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The United States is known for its diverse population and immigrants from countries all over the world. Many are refugees, fleeing their homes and everything they know to escape political, religious, or ethnic persecution, violence, war, or famine.
The smallest state is no exception, and here in Rhode Island, we offer safe haven for refugees from many countries. Families leave areas such as Burundi, Nepal, Iraq, Syria, Somalia, Congo, Afghanistan, Liberia, Myanmar, and Eritrea to resettle in Rhode Island. About half of these refugees are children.
At Hasbro Children’s Hospital, we offer a refugee health clinic. We provide initial evaluation, screening, and ongoing primary preventive health care for refugee children resettling in Rhode Island. We care for between 40 and 120 newly arrived refugee children each year, as well as ongoing primary care for about 500 refugees.
Refugees often arrive with exposures to infectious diseases, dental problems, lead exposure, under-immunization, inherited or congenital disorders, such as sickle cell disease, nutritional deficits, and delay or interruption in their education. These children have been separated from their homes and families. Some may have witnessed a great deal of violence. That, combined with the stress of resettling in a new, foreign land, often results in mental health issues as well.
Refugees most commonly arrive without speaking English and have no knowledge of preventive health and medical care in the US. Navigating our health care system can be complicated for many, but it is particularly difficult for refugee families. They face significant financial burdens, an unfamiliarity with making appointments, and difficulty in understanding instructions and how to follow through with recommendations.
Learning English as a second language is a challenge and takes time, but one that I uniformly see both children and their parents eagerly tackle. Children have often had their education interrupted and require support at school as well as language instruction.
Isolation is one of the biggest challenges facing refugees. Many have been separated from their families and all they know. Often, they are shunned or rejected, and refugee children are frequently targets of bullying.
The Refugee Health Program at Hasbro Children’s Hospital was founded in 2007. Its mission is to close the gap in health care delivery for newly arrived refugees as they resettle and grow accustomed to our culture.
We have developed a “medical home” so the care of these children can be well coordinated. That includes integrated behavioral and mental health services directly in the primary care setting.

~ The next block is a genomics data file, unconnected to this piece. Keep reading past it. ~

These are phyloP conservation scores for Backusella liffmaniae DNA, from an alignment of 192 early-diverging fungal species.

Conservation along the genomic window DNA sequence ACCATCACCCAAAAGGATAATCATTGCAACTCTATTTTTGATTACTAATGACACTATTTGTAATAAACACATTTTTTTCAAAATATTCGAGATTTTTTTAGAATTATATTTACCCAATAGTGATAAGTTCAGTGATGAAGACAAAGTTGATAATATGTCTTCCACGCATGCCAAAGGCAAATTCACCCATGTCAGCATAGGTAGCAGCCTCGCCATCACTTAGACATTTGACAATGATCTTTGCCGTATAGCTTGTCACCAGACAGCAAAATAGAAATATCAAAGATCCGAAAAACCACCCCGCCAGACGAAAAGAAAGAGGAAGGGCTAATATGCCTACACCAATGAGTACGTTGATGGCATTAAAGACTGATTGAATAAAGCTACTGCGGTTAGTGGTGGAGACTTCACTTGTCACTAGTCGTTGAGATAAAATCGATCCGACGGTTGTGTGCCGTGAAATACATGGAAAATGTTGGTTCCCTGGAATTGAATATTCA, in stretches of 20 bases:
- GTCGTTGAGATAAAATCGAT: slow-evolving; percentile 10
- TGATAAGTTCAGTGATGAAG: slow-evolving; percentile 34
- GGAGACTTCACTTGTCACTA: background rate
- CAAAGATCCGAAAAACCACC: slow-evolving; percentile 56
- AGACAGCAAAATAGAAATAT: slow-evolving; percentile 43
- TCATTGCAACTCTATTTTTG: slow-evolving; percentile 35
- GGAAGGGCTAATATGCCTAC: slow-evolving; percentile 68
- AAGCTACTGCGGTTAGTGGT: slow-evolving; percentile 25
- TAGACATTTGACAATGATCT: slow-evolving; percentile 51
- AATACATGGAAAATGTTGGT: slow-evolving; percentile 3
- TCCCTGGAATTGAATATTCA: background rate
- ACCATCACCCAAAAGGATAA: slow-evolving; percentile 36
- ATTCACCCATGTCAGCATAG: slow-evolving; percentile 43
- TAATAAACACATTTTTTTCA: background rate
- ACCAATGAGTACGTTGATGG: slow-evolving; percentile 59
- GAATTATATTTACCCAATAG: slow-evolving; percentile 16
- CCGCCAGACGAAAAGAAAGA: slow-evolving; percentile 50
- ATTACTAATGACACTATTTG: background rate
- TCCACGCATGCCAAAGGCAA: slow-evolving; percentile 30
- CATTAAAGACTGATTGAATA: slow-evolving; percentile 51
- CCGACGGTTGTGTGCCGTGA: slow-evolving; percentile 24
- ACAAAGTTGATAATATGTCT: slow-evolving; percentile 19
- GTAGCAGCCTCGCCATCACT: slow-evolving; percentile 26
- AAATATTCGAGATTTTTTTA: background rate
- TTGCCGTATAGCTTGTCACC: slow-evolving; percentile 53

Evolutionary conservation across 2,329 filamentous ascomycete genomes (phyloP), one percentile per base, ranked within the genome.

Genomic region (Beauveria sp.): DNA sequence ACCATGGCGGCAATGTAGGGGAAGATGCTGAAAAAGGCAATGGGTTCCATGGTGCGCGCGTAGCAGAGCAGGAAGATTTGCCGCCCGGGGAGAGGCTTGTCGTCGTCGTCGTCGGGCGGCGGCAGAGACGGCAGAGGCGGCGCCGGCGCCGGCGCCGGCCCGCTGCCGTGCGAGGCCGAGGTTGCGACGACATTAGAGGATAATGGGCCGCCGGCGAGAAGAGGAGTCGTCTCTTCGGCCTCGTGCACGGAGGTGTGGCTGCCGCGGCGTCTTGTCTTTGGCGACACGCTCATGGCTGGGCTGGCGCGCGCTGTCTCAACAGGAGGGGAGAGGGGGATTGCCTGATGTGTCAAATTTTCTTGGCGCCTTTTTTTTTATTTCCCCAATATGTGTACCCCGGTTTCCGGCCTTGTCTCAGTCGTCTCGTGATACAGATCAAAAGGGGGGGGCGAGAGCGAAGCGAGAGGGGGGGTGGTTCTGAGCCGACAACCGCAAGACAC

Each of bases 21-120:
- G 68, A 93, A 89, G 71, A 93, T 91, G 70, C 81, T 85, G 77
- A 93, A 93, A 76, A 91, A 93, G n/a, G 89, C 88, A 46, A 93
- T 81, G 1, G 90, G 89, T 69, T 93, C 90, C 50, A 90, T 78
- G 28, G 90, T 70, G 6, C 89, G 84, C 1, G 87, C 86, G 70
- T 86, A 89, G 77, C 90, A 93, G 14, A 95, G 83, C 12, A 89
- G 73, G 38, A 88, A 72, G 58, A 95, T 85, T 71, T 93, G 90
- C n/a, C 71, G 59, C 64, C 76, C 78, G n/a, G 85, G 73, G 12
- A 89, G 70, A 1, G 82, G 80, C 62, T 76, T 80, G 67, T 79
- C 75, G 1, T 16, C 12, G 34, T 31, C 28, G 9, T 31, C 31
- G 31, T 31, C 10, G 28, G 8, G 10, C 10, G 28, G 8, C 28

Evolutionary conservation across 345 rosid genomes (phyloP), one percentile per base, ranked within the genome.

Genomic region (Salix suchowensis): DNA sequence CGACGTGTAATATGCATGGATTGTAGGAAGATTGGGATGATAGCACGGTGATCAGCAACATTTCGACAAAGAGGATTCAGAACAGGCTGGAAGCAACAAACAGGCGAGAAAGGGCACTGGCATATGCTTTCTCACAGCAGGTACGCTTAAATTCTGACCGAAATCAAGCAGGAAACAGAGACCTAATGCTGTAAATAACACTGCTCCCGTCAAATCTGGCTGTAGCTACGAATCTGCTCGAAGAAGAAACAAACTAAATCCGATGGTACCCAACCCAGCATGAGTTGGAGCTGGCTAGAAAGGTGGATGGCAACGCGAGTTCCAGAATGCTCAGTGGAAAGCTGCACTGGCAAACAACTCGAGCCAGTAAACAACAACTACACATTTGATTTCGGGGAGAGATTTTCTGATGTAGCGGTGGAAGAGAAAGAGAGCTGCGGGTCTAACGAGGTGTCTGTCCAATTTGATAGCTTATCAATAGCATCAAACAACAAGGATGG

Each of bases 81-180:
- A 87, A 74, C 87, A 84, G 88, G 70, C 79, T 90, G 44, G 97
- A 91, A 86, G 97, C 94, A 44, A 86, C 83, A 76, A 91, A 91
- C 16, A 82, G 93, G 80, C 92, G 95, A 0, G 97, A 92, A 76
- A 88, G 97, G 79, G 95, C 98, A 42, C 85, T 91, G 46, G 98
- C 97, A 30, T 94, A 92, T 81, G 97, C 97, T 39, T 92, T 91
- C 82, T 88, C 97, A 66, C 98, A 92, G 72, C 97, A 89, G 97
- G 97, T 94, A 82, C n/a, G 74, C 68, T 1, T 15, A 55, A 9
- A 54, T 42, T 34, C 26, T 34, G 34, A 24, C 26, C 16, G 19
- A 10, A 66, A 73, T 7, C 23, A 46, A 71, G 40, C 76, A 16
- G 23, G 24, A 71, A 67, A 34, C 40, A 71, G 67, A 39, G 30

A St. Joseph’s Dental Center resident is part of the team during intake exams for newly arrived patients to help ensure ongoing oral health care. Hasbro Children’s Hospital’s pediatric primary care also provides support for our refugees through the Connect for Health program. This program assists families with fundamental needs such as food, housing, transportation, and infant and family health supplies.
Families also have access to the Medical Legal Partnership at Hasbro Children’s Hospital, which assists members of our community with access to needed legal support.
We are proud to partner with others in our community to assist these newly arrived neighbors. We work with Dorcas International Institute of Rhode Island (DIIRI), the primary resettlement agency for Rhode Island, as well as the Refugee Dream Center and the Rhode Island Department of Health.
A community health worker program has been developed through a partnership with leaders in the refugee community and DIIRI. Through this program, leaders from the refugee community are trained to be health navigators, educators, promoters, and advocates for newly arrived refugees.
In partnership with The Warren Alpert Medical School of Brown University, the Refugee Health Program supports Brown University Youth Tutoring and Enrichment, which provides in-home tutoring and mentorship to assist refugee children in their educational success.
We have also been fortunate to have a Refugee Health Special Purpose Fund that provides support for resettling refugees when certain items are not covered by other resources. Examples include soccer cleats for a middle schooler not allowed to play on school team without appropriate shoes, bed-wetting alarms, or SAT prep classes for a bright high school student who is unfamiliar with standardized tests.